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By riginal on August 14, 2014 at 12:29 pm

i could cheerfully kill the drongo that installed that Java simile though...what he/she's done is in poor taste, butchering other people's enjoyment. And it doesn't go way...damned nuisance phising...maybe the idiots should go fishing...as bait?

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By HomeRearedChef on August 14, 2014 at 02:42 pm

LOL! I think we all know a few people, we won't mention names, that SHOULD be bait.

And like I said, I am not a vegetarian, and probably couldn't kill a beast for meat, even if my life depended on it, but I do love my fried chicken and grilled steaks. I know, I am a sad specimen. lol!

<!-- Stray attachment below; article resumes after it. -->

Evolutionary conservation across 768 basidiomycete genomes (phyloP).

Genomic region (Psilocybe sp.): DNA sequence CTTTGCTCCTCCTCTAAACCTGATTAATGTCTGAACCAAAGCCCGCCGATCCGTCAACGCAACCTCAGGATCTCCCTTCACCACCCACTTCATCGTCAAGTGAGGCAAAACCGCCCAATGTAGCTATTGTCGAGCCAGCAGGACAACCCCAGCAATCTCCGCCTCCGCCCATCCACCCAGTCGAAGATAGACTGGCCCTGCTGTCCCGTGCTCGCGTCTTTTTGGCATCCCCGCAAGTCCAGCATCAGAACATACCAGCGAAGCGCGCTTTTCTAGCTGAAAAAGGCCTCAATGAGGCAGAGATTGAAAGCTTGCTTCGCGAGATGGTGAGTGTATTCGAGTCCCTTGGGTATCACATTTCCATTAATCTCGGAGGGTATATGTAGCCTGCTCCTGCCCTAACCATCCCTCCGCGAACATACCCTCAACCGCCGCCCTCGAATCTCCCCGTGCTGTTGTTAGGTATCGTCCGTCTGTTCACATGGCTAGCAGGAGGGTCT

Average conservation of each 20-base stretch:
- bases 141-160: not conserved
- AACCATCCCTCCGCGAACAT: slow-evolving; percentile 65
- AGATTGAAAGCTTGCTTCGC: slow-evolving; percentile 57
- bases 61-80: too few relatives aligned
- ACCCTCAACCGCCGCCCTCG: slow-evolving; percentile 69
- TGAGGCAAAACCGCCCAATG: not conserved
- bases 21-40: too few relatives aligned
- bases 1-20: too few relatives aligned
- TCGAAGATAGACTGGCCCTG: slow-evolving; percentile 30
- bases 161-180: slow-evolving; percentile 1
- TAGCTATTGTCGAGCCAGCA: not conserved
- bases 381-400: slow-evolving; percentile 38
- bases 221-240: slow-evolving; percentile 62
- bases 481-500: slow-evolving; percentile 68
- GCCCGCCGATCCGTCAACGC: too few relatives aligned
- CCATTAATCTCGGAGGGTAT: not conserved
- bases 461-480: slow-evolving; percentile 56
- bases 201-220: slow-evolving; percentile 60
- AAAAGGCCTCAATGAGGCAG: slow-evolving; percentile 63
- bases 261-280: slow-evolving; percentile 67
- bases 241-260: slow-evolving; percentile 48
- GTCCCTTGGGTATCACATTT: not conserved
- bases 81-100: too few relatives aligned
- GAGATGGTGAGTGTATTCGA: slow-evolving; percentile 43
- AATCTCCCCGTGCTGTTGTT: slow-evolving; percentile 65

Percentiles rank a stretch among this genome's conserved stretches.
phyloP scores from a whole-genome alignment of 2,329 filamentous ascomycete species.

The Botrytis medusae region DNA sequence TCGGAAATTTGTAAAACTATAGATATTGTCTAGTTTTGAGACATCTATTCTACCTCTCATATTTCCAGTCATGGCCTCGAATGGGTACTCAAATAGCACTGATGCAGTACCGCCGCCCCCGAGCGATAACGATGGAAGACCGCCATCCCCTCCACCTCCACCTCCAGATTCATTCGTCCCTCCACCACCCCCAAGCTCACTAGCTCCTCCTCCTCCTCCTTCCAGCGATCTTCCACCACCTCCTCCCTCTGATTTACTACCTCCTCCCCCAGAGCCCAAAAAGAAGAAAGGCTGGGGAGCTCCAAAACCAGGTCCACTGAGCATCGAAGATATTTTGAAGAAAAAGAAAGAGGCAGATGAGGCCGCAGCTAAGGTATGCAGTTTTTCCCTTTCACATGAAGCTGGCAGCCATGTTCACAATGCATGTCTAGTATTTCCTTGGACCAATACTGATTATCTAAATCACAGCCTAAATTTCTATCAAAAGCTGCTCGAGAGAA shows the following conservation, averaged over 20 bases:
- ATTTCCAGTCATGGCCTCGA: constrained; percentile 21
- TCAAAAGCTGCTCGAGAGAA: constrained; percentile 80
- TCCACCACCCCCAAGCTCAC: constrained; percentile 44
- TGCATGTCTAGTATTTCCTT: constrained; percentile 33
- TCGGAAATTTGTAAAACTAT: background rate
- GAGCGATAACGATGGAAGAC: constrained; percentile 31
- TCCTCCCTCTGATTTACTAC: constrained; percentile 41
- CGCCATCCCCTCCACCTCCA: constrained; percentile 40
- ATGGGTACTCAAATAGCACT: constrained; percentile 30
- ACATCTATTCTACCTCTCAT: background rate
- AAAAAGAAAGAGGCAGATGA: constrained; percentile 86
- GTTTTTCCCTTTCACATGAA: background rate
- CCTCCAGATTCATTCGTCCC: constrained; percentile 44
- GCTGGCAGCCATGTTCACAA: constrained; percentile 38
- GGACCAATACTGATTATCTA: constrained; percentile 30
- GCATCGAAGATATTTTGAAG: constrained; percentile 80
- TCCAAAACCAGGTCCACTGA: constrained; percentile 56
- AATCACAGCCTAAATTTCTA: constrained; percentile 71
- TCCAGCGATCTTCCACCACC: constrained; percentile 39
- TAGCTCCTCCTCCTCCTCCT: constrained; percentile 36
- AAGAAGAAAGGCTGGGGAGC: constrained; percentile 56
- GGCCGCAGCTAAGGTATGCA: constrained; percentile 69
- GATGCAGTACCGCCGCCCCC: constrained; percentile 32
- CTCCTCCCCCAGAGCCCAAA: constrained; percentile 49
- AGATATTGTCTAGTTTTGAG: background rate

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By Barbara MacDonald on August 14, 2014 at 05:38 pm

Oh Virginia we are so alike...I still have nightmares about my little pig who was my pet as a child, that got killed and it devastated me...I would not eat any of this, even though at the time food was a bit scarce...I preferred to go without, rather than think about eating my sweet pet. Chickens... I also witnesed what they do to them....not good seeing them running around with no heads and then hanging from the clothline....sigh...I was far too sensitive to watch this, even as a young child.

I would not be able to do this even now...what did you do with your babies now that you have moved into your apartment? I saw pictures of the home you made them on Facebook..it was wonderful....